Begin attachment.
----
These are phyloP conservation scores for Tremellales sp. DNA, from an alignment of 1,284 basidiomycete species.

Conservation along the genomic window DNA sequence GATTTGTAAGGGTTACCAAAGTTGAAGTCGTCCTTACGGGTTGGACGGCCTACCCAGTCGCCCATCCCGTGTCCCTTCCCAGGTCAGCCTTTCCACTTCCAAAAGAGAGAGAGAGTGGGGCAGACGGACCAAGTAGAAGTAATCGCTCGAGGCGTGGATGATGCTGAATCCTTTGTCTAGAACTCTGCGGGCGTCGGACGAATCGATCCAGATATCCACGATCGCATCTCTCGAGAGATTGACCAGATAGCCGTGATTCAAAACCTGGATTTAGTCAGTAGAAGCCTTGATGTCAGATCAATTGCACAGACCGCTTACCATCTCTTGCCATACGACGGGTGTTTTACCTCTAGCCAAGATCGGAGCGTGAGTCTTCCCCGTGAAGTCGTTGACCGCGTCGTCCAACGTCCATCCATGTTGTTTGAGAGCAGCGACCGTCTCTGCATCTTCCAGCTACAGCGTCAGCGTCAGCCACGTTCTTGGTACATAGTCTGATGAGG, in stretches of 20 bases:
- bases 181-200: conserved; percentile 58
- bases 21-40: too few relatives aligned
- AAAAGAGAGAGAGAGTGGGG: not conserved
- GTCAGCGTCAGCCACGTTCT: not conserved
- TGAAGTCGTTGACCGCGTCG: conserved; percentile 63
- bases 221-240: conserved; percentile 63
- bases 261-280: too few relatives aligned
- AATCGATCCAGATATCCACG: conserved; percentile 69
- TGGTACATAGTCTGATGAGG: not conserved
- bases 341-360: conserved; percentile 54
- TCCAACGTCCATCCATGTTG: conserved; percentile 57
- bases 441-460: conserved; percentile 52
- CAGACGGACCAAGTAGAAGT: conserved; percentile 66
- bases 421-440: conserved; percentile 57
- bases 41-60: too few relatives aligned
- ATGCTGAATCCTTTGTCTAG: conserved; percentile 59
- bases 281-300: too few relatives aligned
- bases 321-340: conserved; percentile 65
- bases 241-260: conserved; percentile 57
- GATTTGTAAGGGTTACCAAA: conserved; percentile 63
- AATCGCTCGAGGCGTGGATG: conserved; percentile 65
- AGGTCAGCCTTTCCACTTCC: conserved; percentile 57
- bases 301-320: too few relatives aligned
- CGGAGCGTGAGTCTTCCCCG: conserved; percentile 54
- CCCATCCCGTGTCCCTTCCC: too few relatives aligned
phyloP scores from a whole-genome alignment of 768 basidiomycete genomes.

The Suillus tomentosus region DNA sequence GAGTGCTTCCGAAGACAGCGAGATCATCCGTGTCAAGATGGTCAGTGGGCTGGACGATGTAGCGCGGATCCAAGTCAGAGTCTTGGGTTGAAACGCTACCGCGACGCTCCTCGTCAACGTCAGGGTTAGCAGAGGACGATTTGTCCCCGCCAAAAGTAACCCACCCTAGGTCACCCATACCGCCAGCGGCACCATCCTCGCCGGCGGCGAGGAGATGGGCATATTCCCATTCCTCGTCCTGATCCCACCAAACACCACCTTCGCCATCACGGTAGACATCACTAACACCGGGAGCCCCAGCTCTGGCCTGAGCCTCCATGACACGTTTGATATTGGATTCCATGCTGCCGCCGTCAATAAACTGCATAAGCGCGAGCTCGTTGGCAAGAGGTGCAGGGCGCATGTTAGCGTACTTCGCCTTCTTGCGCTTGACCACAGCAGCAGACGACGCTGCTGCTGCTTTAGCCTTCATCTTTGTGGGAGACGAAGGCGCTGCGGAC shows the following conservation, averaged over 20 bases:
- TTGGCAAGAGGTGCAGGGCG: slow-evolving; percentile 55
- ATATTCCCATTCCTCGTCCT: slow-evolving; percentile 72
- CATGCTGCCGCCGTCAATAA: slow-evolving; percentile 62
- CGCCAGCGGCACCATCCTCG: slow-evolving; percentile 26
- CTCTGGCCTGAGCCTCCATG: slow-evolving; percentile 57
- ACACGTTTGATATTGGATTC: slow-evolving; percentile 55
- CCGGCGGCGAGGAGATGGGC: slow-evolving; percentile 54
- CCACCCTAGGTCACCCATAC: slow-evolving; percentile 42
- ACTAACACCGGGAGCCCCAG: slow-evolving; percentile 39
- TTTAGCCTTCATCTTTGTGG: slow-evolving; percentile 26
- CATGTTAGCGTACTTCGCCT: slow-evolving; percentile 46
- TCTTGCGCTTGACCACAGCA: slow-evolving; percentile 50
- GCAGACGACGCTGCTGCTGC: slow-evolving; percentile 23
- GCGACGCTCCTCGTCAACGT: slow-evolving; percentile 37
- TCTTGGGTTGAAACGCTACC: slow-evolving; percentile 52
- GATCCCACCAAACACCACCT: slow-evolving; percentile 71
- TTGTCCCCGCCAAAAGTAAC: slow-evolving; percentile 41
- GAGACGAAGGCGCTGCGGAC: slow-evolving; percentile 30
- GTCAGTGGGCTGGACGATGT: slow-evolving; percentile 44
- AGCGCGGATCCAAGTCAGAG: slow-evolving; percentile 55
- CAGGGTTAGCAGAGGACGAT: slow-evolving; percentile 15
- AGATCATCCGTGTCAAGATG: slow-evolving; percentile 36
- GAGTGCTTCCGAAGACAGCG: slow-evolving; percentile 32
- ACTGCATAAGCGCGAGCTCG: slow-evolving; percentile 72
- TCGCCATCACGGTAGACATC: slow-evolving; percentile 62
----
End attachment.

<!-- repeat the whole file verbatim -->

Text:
These are phyloP conservation scores for Tremellales sp. DNA, from an alignment of 1,284 basidiomycete species.

Conservation along the genomic window DNA sequence GATTTGTAAGGGTTACCAAAGTTGAAGTCGTCCTTACGGGTTGGACGGCCTACCCAGTCGCCCATCCCGTGTCCCTTCCCAGGTCAGCCTTTCCACTTCCAAAAGAGAGAGAGAGTGGGGCAGACGGACCAAGTAGAAGTAATCGCTCGAGGCGTGGATGATGCTGAATCCTTTGTCTAGAACTCTGCGGGCGTCGGACGAATCGATCCAGATATCCACGATCGCATCTCTCGAGAGATTGACCAGATAGCCGTGATTCAAAACCTGGATTTAGTCAGTAGAAGCCTTGATGTCAGATCAATTGCACAGACCGCTTACCATCTCTTGCCATACGACGGGTGTTTTACCTCTAGCCAAGATCGGAGCGTGAGTCTTCCCCGTGAAGTCGTTGACCGCGTCGTCCAACGTCCATCCATGTTGTTTGAGAGCAGCGACCGTCTCTGCATCTTCCAGCTACAGCGTCAGCGTCAGCCACGTTCTTGGTACATAGTCTGATGAGG, in stretches of 20 bases:
- bases 181-200: conserved; percentile 58
- bases 21-40: too few relatives aligned
- AAAAGAGAGAGAGAGTGGGG: not conserved
- GTCAGCGTCAGCCACGTTCT: not conserved
- TGAAGTCGTTGACCGCGTCG: conserved; percentile 63
- bases 221-240: conserved; percentile 63
- bases 261-280: too few relatives aligned
- AATCGATCCAGATATCCACG: conserved; percentile 69
- TGGTACATAGTCTGATGAGG: not conserved
- bases 341-360: conserved; percentile 54
- TCCAACGTCCATCCATGTTG: conserved; percentile 57
- bases 441-460: conserved; percentile 52
- CAGACGGACCAAGTAGAAGT: conserved; percentile 66
- bases 421-440: conserved; percentile 57
- bases 41-60: too few relatives aligned
- ATGCTGAATCCTTTGTCTAG: conserved; percentile 59
- bases 281-300: too few relatives aligned
- bases 321-340: conserved; percentile 65
- bases 241-260: conserved; percentile 57
- GATTTGTAAGGGTTACCAAA: conserved; percentile 63
- AATCGCTCGAGGCGTGGATG: conserved; percentile 65
- AGGTCAGCCTTTCCACTTCC: conserved; percentile 57
- bases 301-320: too few relatives aligned
- CGGAGCGTGAGTCTTCCCCG: conserved; percentile 54
- CCCATCCCGTGTCCCTTCCC: too few relatives aligned
phyloP scores from a whole-genome alignment of 768 basidiomycete genomes.

The Suillus tomentosus region DNA sequence GAGTGCTTCCGAAGACAGCGAGATCATCCGTGTCAAGATGGTCAGTGGGCTGGACGATGTAGCGCGGATCCAAGTCAGAGTCTTGGGTTGAAACGCTACCGCGACGCTCCTCGTCAACGTCAGGGTTAGCAGAGGACGATTTGTCCCCGCCAAAAGTAACCCACCCTAGGTCACCCATACCGCCAGCGGCACCATCCTCGCCGGCGGCGAGGAGATGGGCATATTCCCATTCCTCGTCCTGATCCCACCAAACACCACCTTCGCCATCACGGTAGACATCACTAACACCGGGAGCCCCAGCTCTGGCCTGAGCCTCCATGACACGTTTGATATTGGATTCCATGCTGCCGCCGTCAATAAACTGCATAAGCGCGAGCTCGTTGGCAAGAGGTGCAGGGCGCATGTTAGCGTACTTCGCCTTCTTGCGCTTGACCACAGCAGCAGACGACGCTGCTGCTGCTTTAGCCTTCATCTTTGTGGGAGACGAAGGCGCTGCGGAC shows the following conservation, averaged over 20 bases:
- TTGGCAAGAGGTGCAGGGCG: slow-evolving; percentile 55
- ATATTCCCATTCCTCGTCCT: slow-evolving; percentile 72
- CATGCTGCCGCCGTCAATAA: slow-evolving; percentile 62
- CGCCAGCGGCACCATCCTCG: slow-evolving; percentile 26
- CTCTGGCCTGAGCCTCCATG: slow-evolving; percentile 57
- ACACGTTTGATATTGGATTC: slow-evolving; percentile 55
- CCGGCGGCGAGGAGATGGGC: slow-evolving; percentile 54
- CCACCCTAGGTCACCCATAC: slow-evolving; percentile 42
- ACTAACACCGGGAGCCCCAG: slow-evolving; percentile 39
- TTTAGCCTTCATCTTTGTGG: slow-evolving; percentile 26
- CATGTTAGCGTACTTCGCCT: slow-evolving; percentile 46
- TCTTGCGCTTGACCACAGCA: slow-evolving; percentile 50
- GCAGACGACGCTGCTGCTGC: slow-evolving; percentile 23
- GCGACGCTCCTCGTCAACGT: slow-evolving; percentile 37
- TCTTGGGTTGAAACGCTACC: slow-evolving; percentile 52
- GATCCCACCAAACACCACCT: slow-evolving; percentile 71
- TTGTCCCCGCCAAAAGTAAC: slow-evolving; percentile 41
- GAGACGAAGGCGCTGCGGAC: slow-evolving; percentile 30
- GTCAGTGGGCTGGACGATGT: slow-evolving; percentile 44
- AGCGCGGATCCAAGTCAGAG: slow-evolving; percentile 55
- CAGGGTTAGCAGAGGACGAT: slow-evolving; percentile 15
- AGATCATCCGTGTCAAGATG: slow-evolving; percentile 36
- GAGTGCTTCCGAAGACAGCG: slow-evolving; percentile 32
- ACTGCATAAGCGCGAGCTCG: slow-evolving; percentile 72
- TCGCCATCACGGTAGACATC: slow-evolving; percentile 62